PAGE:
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Sega Bass Fishing

Over the years there have been several fishing games on home consoles and arcades for that matter. It's hard to deny that the Wii has the best offerings as far as control is concerned. Why do you need a special controller when the Wiimote and Nunchuk work just fine? Ever since Link took out his rod and caught some fish, a trend started and people realized the potential of Nintendo's new system. Does a throwback like SEGA Bass Fishing recapture that same feeling?


This title doesn't leave much wiggle room for those that aren't interested in the sport of fishing. At least with Twilight Princess fishing was only a very small fraction of the experience. SEGA's Bass Fishing is very limited with what it can do. If you don't enjoy feeding a hook to get a juicy bass then chances are very good that this title will be lost on you. Then again, SEGA's penchant for successful arcade titles will open the door for newcomers.

In 1998 Bass Fishing hit the arcades and was ported over to the Dreamcast a year later. SEGA even created a special controller to go along with the home version to give it that arcade feel. Ah, the Dreamcast, how I miss thee...ahem, at any rate, back to the Wii version of the game.

Considering this edition of SEGA Bass Fishing is essentially a slightly updated remake, it's important to remember that this game came from a different age. The world wasn't ready for online games in 1998 and multiplayer for an arcade port wasn't exactly of great importance due to the extra development time involved. The fact that neither has been included for the Wii release is a crying shame. A single player game on a system where multiplayer is nearly an absolute must seem like a cardinal sin. That being said, Sega Bass Fishing turned out to be reasonably decent; for $30 that is.

Bass Fishing brings many familiar mechanics to the table. First up is the control which is very similar to Twilight Princess. The Wiimote is treated as the rod and the nunchuk acts as the reel. It's an intuitive set up that works within the confines of the game but the implementation of these controls aren’t quite as refined as one would hope. Line tension becomes an issue as the Wiimote can easily be jerked too hard. With the fish flopping about, you'll have to swing your hand this way and that while watching the tension meter. It can become a tad frustrating until you get things really figured out.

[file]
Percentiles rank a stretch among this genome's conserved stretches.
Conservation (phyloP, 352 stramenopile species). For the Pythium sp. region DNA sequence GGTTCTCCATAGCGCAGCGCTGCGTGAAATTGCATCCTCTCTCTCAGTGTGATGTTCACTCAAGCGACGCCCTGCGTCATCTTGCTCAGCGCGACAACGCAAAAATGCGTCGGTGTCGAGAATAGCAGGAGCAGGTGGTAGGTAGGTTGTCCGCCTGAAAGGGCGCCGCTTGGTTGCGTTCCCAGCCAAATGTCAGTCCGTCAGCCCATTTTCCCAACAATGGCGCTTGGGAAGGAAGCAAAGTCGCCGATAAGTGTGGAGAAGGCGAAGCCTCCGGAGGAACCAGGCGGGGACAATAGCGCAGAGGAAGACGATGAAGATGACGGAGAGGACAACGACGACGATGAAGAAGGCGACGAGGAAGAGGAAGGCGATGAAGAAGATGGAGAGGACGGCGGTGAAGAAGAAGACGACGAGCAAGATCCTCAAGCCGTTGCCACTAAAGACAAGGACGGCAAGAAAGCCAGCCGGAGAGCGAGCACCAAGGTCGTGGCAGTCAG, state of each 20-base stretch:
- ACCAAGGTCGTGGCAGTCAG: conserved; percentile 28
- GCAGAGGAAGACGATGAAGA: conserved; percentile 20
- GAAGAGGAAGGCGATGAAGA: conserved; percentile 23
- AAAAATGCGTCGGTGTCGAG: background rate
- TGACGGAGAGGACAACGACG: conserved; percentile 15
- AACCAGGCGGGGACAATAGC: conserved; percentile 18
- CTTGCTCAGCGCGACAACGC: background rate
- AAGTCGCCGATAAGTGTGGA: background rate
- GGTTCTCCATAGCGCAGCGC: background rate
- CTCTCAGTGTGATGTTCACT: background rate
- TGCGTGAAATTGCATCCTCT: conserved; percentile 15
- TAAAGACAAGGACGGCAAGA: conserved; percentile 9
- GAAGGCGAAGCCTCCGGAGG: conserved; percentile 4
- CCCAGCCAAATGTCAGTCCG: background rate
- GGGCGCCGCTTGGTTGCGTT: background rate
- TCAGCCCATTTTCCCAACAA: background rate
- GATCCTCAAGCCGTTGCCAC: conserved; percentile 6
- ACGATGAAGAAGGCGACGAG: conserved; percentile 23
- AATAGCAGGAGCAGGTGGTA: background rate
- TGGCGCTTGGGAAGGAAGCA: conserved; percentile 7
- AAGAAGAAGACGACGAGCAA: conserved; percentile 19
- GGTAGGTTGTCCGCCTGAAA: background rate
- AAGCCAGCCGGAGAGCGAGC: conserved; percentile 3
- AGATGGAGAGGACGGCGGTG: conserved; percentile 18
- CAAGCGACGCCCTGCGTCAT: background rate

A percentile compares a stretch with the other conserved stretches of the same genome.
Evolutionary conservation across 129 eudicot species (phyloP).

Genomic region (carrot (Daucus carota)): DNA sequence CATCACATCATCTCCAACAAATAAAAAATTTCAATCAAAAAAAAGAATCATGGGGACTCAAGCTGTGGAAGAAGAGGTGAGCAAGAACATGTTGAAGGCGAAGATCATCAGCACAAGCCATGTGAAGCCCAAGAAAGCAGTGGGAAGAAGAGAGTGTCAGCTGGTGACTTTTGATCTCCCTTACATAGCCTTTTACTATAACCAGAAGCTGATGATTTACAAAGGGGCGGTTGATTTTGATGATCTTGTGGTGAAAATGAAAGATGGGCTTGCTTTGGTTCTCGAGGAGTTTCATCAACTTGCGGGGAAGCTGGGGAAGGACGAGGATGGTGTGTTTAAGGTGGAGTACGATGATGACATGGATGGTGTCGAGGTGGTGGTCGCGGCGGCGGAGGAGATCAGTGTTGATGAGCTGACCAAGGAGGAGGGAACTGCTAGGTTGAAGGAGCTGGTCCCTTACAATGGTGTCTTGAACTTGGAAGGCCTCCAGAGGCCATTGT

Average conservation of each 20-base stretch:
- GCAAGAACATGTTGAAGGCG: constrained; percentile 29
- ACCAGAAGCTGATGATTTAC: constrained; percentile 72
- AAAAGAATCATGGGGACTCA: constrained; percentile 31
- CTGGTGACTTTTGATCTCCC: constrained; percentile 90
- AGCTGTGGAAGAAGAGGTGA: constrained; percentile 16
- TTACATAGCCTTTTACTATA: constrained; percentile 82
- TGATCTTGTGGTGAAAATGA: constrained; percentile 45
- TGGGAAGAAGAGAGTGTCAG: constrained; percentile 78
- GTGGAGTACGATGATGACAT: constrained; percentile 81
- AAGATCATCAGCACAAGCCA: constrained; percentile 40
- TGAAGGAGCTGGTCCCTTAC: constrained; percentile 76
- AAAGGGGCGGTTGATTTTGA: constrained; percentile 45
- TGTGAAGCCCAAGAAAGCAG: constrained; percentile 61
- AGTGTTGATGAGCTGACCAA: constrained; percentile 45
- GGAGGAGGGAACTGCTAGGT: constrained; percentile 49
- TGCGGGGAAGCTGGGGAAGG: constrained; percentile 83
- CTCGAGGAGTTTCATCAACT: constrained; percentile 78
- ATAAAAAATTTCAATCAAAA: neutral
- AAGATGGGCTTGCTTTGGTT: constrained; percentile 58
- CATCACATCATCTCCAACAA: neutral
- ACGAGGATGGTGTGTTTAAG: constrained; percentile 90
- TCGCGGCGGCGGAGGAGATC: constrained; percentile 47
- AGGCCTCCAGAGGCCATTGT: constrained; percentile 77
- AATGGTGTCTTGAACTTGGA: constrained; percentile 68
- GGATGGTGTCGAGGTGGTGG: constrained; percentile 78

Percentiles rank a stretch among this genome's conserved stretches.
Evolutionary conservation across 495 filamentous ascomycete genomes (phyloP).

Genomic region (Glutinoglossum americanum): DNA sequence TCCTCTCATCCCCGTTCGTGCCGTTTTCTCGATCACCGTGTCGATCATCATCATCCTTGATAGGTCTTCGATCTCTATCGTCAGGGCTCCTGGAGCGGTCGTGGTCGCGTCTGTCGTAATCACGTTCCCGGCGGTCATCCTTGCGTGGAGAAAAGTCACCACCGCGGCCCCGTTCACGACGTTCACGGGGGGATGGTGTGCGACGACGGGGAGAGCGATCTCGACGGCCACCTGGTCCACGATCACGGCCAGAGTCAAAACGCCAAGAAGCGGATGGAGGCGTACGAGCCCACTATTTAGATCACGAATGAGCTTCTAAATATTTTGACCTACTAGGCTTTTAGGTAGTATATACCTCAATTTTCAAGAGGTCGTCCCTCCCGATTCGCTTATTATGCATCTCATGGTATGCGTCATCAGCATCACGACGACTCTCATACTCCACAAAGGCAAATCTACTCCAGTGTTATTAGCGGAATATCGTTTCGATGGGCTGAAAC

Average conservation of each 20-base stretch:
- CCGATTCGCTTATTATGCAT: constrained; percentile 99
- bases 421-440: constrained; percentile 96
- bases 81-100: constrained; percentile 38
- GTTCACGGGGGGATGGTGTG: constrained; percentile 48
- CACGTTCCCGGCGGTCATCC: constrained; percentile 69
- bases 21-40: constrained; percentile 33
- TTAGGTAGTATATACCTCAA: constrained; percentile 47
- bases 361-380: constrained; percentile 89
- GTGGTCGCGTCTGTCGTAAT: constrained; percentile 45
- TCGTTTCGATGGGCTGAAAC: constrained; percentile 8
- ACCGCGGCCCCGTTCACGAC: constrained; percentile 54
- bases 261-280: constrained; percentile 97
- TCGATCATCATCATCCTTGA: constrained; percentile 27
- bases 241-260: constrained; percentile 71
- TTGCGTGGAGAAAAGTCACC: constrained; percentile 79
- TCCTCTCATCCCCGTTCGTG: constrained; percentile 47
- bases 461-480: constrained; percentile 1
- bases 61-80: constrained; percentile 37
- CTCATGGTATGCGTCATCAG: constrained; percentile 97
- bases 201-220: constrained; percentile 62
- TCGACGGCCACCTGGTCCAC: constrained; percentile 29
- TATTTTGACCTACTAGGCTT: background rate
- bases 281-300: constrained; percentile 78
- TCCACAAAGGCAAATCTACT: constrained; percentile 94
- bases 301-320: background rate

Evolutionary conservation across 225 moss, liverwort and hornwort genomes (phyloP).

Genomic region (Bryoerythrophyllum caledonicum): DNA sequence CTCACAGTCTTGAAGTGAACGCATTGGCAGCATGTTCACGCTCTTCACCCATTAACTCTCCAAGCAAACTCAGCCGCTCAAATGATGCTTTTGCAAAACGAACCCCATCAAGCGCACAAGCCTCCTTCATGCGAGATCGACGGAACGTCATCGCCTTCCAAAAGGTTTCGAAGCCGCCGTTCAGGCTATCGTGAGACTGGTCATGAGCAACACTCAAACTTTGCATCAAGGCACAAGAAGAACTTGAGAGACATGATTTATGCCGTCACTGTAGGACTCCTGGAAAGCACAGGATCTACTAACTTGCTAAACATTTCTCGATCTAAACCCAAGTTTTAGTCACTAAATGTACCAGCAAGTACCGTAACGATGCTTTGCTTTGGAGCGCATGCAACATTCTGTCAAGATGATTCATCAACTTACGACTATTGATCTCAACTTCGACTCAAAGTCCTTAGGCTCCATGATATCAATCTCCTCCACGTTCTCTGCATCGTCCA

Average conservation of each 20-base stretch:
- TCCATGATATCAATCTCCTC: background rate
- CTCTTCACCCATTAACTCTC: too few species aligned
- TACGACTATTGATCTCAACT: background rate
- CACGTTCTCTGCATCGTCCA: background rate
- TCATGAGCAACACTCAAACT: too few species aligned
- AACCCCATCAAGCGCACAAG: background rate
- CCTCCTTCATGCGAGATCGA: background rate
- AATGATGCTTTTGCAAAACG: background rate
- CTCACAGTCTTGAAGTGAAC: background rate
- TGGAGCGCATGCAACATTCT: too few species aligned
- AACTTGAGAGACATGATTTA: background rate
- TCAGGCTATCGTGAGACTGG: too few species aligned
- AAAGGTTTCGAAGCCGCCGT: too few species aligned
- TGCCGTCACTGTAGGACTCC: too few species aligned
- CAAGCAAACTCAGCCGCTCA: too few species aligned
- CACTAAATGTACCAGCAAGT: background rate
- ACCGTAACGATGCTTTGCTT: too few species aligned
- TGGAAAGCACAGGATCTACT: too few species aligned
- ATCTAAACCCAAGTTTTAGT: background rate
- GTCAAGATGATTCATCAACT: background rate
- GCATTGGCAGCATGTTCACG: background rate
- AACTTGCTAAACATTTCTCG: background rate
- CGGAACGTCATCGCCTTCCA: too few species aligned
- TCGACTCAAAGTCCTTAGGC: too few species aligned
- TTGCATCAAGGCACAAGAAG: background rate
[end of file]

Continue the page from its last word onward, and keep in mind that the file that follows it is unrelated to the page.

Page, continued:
There is a decent amount of fishing areas and each of them turns out to be decently sized. The amount of fish isn't as vast as what Endless Ocean offered but it really doesn't have to be. It's not like you're out fishing for dolphins and stingrays. So the controls are complicated yet decent, the backdrops are nice, and there are plenty of fish in the lake. What about the game's modes?

Unfortunately SEGA Bass Fishing's modes leave something to be desired. Tracing back to the Arcade roots is a timed mode and based on looking for that perfect catch. If you've ever been fishing, I'm sure you can imagine how frustrating it would be if you were actually timed. That frustration is present in this digital form and it's a crying shame. This also holds true for the Tournament mode though it's worth mentioning that you can't simply continue if you miss the time marker.

This is the type of game that could have been made available via download through the Wii because it's hardly any more impressive than a N64 offering. Sure this is a meagerly updated version of a nine year old game but the lack of multiplayer and gameplay flaws give the impression that it was simply slapped together. If you were a fan of the game and want to take a trip down memory lane, it's worth renting to experience the Wii controls. But unless you're a fishing nut, you're probably better off staying in Hyrule for some good fun.


Yeck! What's this? SEGA not only ported some of the gameplay over from 1998 but the graphics as well! Bass Fishing looks virtually identical to the original which is a crying shame. Textures are ugly and muddied, the effects leave a lot to be desired, animation is jilted, and the output for the video is a measly 480i with a 4:3 display. To make matters worse, the framerate suffers tremendously and there are frequent loading times to hamper your enjoyment.


The same can be said for the audio which also comes from almost a decade ago. The music is very low in the quality department and the voiceover from the announcer is derived from tacky arcade roots. I do have to say that as bad as the sound effects and soundtrack are, they were never entirely distracting. Yet they certainly do not enhance the experience.


Talk about a blast from the past. SEGA Bass Fishing harkens back to the days of the Dreamcast and when arcades were still clinging to life. This Wii port barely changes the original formula which turns out to be unfortunate in regards to the presentation. While the game plays decently enough and the controls are generally responsive, It simply looks and sounds like it crawled out of the “Box of Games that Time Forgot” in my basement. If you enjoyed the game the first time around or just love fishing, it’s worth a rental but nothing more.